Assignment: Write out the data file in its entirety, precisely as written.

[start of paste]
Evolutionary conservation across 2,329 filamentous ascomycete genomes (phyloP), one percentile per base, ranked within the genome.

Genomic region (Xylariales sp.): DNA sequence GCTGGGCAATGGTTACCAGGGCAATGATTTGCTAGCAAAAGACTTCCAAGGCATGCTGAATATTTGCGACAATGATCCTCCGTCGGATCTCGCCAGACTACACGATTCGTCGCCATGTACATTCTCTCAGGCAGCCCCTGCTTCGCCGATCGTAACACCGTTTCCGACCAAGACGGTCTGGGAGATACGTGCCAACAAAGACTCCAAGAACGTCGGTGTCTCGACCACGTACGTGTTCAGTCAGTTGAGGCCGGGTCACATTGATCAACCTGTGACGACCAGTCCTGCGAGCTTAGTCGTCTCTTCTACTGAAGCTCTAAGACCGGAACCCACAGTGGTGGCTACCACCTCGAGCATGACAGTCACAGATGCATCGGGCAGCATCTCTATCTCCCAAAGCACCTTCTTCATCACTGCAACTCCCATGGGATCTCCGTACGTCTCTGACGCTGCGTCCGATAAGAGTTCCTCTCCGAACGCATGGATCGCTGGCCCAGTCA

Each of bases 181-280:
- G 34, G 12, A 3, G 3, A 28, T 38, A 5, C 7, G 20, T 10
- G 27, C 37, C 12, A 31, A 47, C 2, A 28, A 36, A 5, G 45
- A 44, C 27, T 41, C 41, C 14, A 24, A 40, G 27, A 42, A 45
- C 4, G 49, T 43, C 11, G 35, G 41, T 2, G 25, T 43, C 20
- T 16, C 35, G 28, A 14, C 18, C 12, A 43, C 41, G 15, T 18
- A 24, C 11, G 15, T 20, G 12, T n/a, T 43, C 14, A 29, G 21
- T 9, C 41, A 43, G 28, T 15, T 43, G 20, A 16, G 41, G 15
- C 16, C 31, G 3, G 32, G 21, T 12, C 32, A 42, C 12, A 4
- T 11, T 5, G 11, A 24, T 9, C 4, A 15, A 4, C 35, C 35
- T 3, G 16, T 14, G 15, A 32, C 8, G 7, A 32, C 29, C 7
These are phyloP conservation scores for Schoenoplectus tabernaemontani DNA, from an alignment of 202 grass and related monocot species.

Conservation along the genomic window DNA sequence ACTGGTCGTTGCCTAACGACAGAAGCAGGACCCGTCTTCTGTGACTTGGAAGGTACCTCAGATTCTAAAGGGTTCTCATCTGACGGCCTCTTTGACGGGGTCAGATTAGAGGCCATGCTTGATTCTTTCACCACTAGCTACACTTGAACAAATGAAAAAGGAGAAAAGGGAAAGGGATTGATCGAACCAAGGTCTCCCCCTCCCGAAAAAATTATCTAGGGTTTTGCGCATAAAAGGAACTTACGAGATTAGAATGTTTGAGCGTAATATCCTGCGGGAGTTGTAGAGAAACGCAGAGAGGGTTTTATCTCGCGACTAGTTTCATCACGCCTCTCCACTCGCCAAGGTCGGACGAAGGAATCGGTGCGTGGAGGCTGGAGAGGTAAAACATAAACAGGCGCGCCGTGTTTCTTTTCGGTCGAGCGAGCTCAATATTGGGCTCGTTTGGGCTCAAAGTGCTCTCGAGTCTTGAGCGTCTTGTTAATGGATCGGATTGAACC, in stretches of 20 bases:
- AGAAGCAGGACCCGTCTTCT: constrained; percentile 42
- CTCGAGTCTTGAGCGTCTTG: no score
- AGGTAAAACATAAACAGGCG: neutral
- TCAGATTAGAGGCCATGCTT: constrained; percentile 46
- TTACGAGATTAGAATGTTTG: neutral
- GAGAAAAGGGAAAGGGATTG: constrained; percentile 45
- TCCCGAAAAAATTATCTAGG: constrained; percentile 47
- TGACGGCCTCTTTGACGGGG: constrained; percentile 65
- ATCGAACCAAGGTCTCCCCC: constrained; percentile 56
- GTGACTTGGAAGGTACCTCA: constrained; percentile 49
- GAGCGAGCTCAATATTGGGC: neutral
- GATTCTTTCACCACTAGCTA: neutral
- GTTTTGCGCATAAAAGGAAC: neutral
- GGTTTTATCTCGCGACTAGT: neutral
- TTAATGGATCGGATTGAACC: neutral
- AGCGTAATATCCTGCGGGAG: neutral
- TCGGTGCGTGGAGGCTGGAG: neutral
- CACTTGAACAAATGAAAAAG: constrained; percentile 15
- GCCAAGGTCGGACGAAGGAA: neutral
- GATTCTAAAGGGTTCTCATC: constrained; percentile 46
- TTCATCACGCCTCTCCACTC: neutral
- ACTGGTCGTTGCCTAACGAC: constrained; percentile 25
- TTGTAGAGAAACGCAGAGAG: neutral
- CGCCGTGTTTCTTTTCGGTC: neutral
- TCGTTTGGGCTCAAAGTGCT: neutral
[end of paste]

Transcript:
Evolutionary conservation across 2,329 filamentous ascomycete genomes (phyloP), one percentile per base, ranked within the genome.

Genomic region (Xylariales sp.): DNA sequence GCTGGGCAATGGTTACCAGGGCAATGATTTGCTAGCAAAAGACTTCCAAGGCATGCTGAATATTTGCGACAATGATCCTCCGTCGGATCTCGCCAGACTACACGATTCGTCGCCATGTACATTCTCTCAGGCAGCCCCTGCTTCGCCGATCGTAACACCGTTTCCGACCAAGACGGTCTGGGAGATACGTGCCAACAAAGACTCCAAGAACGTCGGTGTCTCGACCACGTACGTGTTCAGTCAGTTGAGGCCGGGTCACATTGATCAACCTGTGACGACCAGTCCTGCGAGCTTAGTCGTCTCTTCTACTGAAGCTCTAAGACCGGAACCCACAGTGGTGGCTACCACCTCGAGCATGACAGTCACAGATGCATCGGGCAGCATCTCTATCTCCCAAAGCACCTTCTTCATCACTGCAACTCCCATGGGATCTCCGTACGTCTCTGACGCTGCGTCCGATAAGAGTTCCTCTCCGAACGCATGGATCGCTGGCCCAGTCA

Each of bases 181-280:
- G 34, G 12, A 3, G 3, A 28, T 38, A 5, C 7, G 20, T 10
- G 27, C 37, C 12, A 31, A 47, C 2, A 28, A 36, A 5, G 45
- A 44, C 27, T 41, C 41, C 14, A 24, A 40, G 27, A 42, A 45
- C 4, G 49, T 43, C 11, G 35, G 41, T 2, G 25, T 43, C 20
- T 16, C 35, G 28, A 14, C 18, C 12, A 43, C 41, G 15, T 18
- A 24, C 11, G 15, T 20, G 12, T n/a, T 43, C 14, A 29, G 21
- T 9, C 41, A 43, G 28, T 15, T 43, G 20, A 16, G 41, G 15
- C 16, C 31, G 3, G 32, G 21, T 12, C 32, A 42, C 12, A 4
- T 11, T 5, G 11, A 24, T 9, C 4, A 15, A 4, C 35, C 35
- T 3, G 16, T 14, G 15, A 32, C 8, G 7, A 32, C 29, C 7
These are phyloP conservation scores for Schoenoplectus tabernaemontani DNA, from an alignment of 202 grass and related monocot species.

Conservation along the genomic window DNA sequence ACTGGTCGTTGCCTAACGACAGAAGCAGGACCCGTCTTCTGTGACTTGGAAGGTACCTCAGATTCTAAAGGGTTCTCATCTGACGGCCTCTTTGACGGGGTCAGATTAGAGGCCATGCTTGATTCTTTCACCACTAGCTACACTTGAACAAATGAAAAAGGAGAAAAGGGAAAGGGATTGATCGAACCAAGGTCTCCCCCTCCCGAAAAAATTATCTAGGGTTTTGCGCATAAAAGGAACTTACGAGATTAGAATGTTTGAGCGTAATATCCTGCGGGAGTTGTAGAGAAACGCAGAGAGGGTTTTATCTCGCGACTAGTTTCATCACGCCTCTCCACTCGCCAAGGTCGGACGAAGGAATCGGTGCGTGGAGGCTGGAGAGGTAAAACATAAACAGGCGCGCCGTGTTTCTTTTCGGTCGAGCGAGCTCAATATTGGGCTCGTTTGGGCTCAAAGTGCTCTCGAGTCTTGAGCGTCTTGTTAATGGATCGGATTGAACC, in stretches of 20 bases:
- AGAAGCAGGACCCGTCTTCT: constrained; percentile 42
- CTCGAGTCTTGAGCGTCTTG: no score
- AGGTAAAACATAAACAGGCG: neutral
- TCAGATTAGAGGCCATGCTT: constrained; percentile 46
- TTACGAGATTAGAATGTTTG: neutral
- GAGAAAAGGGAAAGGGATTG: constrained; percentile 45
- TCCCGAAAAAATTATCTAGG: constrained; percentile 47
- TGACGGCCTCTTTGACGGGG: constrained; percentile 65
- ATCGAACCAAGGTCTCCCCC: constrained; percentile 56
- GTGACTTGGAAGGTACCTCA: constrained; percentile 49
- GAGCGAGCTCAATATTGGGC: neutral
- GATTCTTTCACCACTAGCTA: neutral
- GTTTTGCGCATAAAAGGAAC: neutral
- GGTTTTATCTCGCGACTAGT: neutral
- TTAATGGATCGGATTGAACC: neutral
- AGCGTAATATCCTGCGGGAG: neutral
- TCGGTGCGTGGAGGCTGGAG: neutral
- CACTTGAACAAATGAAAAAG: constrained; percentile 15
- GCCAAGGTCGGACGAAGGAA: neutral
- GATTCTAAAGGGTTCTCATC: constrained; percentile 46
- TTCATCACGCCTCTCCACTC: neutral
- ACTGGTCGTTGCCTAACGAC: constrained; percentile 25
- TTGTAGAGAAACGCAGAGAG: neutral
- CGCCGTGTTTCTTTTCGGTC: neutral
- TCGTTTGGGCTCAAAGTGCT: neutral